Vocabulary refers to the words a child is able to understand (receptive vocabulary) or express (expressive vocabulary). If a child has a limited vocabulary they may have difficulties in understanding what is being said to them or difficulties in expressing themselves.
Young children will learn vocabulary directly relevant to their life experience and environment. To begin with this will be social greetings e.g. ‘bye-bye’ and mostly nouns i.e. labels for items or significant people in their life. Gradually they will learn labels for actions [verbs] or events and begin to understand and use describing words [adjectives] linked to the way they are feeling e.g ‘tired’ ‘hungry’ ‘thirsty’. In addition young children will learn vocabulary has a grammatical role to play in a sentence i.e. how to use prepositions or pronouns.
Children continue to develop their vocabulary skills throughout primary school in order to use curriculum key words, give clear descriptions and gain a greater understanding of the relationships between words. By the end of primary school, most children have developed effective strategies to learn, store and recall new words. Secondary school and college students continue to develop more advanced skills to meet the vocabulary demands of the curriculum. This enables them to use subject specific vocabulary to communicate effectively within their subject classes, written work and peers.
Word finding is the ability to retrieve words from your mental ‘dictionary’. Adults and children experience word finding difficulties when they know a word, it’s on the ‘tip of my tongue.
Word retrieval strategies rely on the child/students ability to store both semantic features [meanings] and phonological features [speech sounds] of words. Children and young people will always benefit from playing vocabulary type games both at home and in school.
Talk to your child’s school about the topics they will be covering throughout the term
Identify key words for a given topic prior to it being taught in the classroom (this can be done by the class teacher, LSA and with the child if appropriate) It is recommended that a manageable amount of words are introduced at one time e.g. 3 – 5 per topic.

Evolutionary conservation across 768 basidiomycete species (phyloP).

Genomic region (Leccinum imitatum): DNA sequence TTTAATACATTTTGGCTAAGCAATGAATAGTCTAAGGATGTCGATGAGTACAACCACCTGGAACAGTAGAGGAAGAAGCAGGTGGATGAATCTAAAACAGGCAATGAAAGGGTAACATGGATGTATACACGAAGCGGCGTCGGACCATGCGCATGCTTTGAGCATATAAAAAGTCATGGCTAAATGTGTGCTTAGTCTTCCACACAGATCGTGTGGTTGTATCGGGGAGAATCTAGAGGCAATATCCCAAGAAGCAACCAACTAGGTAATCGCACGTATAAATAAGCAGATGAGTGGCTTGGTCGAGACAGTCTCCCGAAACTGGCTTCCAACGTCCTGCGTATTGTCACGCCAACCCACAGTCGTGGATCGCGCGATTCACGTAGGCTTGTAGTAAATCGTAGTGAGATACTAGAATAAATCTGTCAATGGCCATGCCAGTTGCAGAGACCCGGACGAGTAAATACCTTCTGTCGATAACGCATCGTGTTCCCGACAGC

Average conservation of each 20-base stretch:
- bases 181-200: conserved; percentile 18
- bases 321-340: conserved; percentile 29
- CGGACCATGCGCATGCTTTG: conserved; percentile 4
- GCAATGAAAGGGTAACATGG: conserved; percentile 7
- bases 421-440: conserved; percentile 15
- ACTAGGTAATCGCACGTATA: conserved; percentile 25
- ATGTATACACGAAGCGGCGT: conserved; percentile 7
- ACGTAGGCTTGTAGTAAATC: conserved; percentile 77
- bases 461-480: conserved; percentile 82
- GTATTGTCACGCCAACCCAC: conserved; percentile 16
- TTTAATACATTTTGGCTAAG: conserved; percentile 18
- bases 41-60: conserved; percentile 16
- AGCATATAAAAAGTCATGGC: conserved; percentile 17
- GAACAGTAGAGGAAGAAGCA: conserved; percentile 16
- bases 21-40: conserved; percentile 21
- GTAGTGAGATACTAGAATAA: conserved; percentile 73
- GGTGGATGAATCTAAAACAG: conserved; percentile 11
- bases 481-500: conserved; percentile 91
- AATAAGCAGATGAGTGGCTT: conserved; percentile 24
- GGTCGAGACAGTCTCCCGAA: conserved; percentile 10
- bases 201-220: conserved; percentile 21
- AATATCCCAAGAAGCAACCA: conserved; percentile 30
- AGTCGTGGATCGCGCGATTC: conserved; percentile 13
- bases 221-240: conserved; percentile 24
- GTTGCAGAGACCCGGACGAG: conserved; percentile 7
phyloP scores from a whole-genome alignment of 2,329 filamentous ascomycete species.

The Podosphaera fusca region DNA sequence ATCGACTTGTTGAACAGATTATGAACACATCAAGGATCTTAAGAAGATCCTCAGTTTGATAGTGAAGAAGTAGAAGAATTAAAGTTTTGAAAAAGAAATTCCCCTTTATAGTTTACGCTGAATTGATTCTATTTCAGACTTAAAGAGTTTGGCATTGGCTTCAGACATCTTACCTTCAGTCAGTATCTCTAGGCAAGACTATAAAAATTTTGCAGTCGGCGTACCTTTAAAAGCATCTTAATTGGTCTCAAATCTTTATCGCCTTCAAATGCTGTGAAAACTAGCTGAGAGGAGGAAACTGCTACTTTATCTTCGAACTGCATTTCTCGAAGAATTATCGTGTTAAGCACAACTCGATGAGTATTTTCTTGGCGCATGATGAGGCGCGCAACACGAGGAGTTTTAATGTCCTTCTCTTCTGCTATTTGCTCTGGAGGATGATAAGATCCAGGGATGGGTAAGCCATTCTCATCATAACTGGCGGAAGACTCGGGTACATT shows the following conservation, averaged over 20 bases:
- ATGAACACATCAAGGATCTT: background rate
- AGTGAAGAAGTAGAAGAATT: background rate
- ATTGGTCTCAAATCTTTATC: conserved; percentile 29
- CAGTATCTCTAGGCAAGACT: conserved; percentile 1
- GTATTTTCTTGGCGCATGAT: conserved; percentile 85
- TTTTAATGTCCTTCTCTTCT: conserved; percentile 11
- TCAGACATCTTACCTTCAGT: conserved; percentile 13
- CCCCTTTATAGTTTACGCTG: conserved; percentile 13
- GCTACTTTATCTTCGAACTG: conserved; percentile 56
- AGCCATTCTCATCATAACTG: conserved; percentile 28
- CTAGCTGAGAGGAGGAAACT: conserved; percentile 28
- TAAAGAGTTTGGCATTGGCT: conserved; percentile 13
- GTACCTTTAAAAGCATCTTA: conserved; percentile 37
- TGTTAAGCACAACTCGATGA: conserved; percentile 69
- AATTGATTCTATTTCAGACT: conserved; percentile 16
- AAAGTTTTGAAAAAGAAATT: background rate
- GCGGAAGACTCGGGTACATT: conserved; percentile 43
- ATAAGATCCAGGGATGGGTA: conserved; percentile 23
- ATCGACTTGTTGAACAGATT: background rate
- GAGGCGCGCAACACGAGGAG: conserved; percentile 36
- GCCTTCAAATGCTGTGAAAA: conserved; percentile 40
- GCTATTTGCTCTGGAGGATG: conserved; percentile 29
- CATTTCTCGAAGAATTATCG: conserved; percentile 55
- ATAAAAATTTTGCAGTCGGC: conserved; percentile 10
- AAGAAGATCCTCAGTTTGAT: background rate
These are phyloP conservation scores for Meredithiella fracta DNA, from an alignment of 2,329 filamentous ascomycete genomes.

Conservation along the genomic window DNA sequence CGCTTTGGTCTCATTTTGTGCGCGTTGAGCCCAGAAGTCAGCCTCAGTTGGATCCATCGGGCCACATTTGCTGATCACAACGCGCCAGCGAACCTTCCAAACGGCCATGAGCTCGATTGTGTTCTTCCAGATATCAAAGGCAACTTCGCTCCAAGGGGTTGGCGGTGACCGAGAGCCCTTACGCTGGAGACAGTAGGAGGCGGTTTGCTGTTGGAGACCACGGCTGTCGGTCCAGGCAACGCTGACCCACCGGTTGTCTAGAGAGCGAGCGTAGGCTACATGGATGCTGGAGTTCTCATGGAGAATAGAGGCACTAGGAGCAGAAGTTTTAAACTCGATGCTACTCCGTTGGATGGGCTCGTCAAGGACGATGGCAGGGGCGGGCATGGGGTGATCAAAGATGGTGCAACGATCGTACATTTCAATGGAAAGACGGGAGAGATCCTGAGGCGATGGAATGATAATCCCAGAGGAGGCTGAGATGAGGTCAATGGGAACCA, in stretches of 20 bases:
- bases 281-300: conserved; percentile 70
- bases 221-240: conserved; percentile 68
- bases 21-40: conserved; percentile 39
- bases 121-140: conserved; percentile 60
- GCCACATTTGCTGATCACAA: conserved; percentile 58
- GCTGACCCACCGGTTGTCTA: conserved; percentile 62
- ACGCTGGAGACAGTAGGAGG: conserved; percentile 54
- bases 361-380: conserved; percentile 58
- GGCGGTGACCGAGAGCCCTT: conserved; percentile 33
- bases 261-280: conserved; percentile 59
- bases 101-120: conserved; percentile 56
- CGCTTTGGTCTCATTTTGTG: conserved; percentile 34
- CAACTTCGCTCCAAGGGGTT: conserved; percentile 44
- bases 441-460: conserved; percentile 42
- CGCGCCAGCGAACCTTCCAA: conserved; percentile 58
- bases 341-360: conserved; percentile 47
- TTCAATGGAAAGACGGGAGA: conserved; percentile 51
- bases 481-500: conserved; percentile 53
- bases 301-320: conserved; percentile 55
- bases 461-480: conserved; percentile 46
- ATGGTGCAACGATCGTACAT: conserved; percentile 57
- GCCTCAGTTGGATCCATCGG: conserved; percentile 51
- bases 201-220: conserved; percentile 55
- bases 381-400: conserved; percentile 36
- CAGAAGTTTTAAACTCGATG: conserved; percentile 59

Recap key words for a given topic following the subject area taught within the classroom
Find pictures or objects that represent the topic vocabulary where possible
Talk about each word in turn; discuss the meaning of the word and phonological features (relating to the sounds in the word) for example how many syllables the word has and the letter it begins with.
Children of this age communicate needs and feelings by crying, babbling, gurgling, and squealing. By practicing and developing speech sounds through babbling (e.g., baba,mama) babies go on to understand and say their first words at about 1 year.
Children of this age continue to enjoy babbling and are developing their vocabulary. By 2 years of age children generally have a spoken vocabulary of more than 50 words. Most of these words will be nouns with a small vocabulary of verbs e.g. sleeping, walking. The pronunciation of these words may not yet be clear. Children of this age will be able to understand a wider range of nouns and verbs than they can say. Children will also be starting to use personal pronouns e.g. I, my and mine.
Children of this age start using joining words such as ‘and’ and ‘because’. Children will also be asking lots of questions e.g. Why? What? Where? They will start to use adjectives of colour and size, further prepositions e.g. ‘under’ and ‘next to’ and more pronouns e.g., his/hers, they/theirs, him/her, ours.